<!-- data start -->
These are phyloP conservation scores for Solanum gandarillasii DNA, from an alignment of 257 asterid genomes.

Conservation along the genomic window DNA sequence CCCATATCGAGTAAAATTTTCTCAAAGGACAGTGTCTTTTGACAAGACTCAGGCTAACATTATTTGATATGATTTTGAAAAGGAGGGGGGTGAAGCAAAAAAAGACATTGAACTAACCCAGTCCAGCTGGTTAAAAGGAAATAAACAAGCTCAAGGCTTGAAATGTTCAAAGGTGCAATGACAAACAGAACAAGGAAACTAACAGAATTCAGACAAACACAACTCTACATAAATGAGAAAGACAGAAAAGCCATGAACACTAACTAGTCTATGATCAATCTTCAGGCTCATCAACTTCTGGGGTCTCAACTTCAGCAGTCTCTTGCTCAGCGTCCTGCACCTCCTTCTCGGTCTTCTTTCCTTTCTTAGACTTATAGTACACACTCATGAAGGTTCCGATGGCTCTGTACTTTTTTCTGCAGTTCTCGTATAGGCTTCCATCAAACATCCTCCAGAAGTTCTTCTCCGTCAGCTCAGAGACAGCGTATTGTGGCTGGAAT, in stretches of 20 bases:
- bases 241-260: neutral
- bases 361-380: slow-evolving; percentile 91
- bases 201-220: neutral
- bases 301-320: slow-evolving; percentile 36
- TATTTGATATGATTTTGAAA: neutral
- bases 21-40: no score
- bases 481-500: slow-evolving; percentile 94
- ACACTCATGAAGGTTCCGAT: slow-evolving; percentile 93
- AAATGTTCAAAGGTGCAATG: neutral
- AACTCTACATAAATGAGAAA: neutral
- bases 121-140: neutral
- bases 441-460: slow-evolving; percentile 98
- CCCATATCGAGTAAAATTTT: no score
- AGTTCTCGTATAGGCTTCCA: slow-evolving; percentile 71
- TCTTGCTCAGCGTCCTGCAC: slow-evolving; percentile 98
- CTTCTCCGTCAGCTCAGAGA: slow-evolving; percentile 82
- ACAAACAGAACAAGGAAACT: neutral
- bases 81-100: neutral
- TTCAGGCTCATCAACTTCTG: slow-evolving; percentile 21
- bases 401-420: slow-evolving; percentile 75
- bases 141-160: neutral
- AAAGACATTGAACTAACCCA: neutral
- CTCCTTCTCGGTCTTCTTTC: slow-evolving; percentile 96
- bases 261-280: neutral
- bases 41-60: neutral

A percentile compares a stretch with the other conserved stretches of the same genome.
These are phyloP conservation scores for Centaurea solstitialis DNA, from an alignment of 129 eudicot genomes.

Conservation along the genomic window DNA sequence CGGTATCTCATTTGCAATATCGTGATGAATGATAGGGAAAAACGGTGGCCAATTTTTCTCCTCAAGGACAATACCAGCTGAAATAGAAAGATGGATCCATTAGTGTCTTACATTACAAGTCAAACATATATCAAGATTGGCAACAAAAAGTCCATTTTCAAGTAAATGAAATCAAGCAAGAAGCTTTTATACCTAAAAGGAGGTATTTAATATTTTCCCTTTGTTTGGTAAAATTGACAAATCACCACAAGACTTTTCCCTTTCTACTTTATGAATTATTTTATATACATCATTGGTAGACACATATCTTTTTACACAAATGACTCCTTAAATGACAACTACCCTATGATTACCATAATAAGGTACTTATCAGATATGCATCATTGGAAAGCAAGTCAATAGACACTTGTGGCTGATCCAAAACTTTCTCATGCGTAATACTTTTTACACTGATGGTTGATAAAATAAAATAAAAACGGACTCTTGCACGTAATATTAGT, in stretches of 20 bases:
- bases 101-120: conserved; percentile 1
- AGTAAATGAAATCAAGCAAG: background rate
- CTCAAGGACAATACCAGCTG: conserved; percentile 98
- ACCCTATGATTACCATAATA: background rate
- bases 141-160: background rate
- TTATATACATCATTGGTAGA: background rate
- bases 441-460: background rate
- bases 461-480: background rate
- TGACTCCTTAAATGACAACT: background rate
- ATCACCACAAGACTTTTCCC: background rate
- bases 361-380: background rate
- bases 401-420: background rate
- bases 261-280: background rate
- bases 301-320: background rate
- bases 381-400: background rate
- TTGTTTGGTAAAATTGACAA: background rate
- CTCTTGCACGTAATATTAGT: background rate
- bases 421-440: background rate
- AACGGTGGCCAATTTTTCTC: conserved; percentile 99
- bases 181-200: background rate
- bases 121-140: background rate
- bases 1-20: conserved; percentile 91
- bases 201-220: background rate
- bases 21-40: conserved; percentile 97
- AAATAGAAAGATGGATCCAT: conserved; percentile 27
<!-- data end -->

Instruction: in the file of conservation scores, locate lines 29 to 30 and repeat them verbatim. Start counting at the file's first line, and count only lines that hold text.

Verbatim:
These are phyloP conservation scores for Centaurea solstitialis DNA, from an alignment of 129 eudicot genomes.

Conservation along the genomic window DNA sequence CGGTATCTCATTTGCAATATCGTGATGAATGATAGGGAAAAACGGTGGCCAATTTTTCTCCTCAAGGACAATACCAGCTGAAATAGAAAGATGGATCCATTAGTGTCTTACATTACAAGTCAAACATATATCAAGATTGGCAACAAAAAGTCCATTTTCAAGTAAATGAAATCAAGCAAGAAGCTTTTATACCTAAAAGGAGGTATTTAATATTTTCCCTTTGTTTGGTAAAATTGACAAATCACCACAAGACTTTTCCCTTTCTACTTTATGAATTATTTTATATACATCATTGGTAGACACATATCTTTTTACACAAATGACTCCTTAAATGACAACTACCCTATGATTACCATAATAAGGTACTTATCAGATATGCATCATTGGAAAGCAAGTCAATAGACACTTGTGGCTGATCCAAAACTTTCTCATGCGTAATACTTTTTACACTGATGGTTGATAAAATAAAATAAAAACGGACTCTTGCACGTAATATTAGT, in stretches of 20 bases: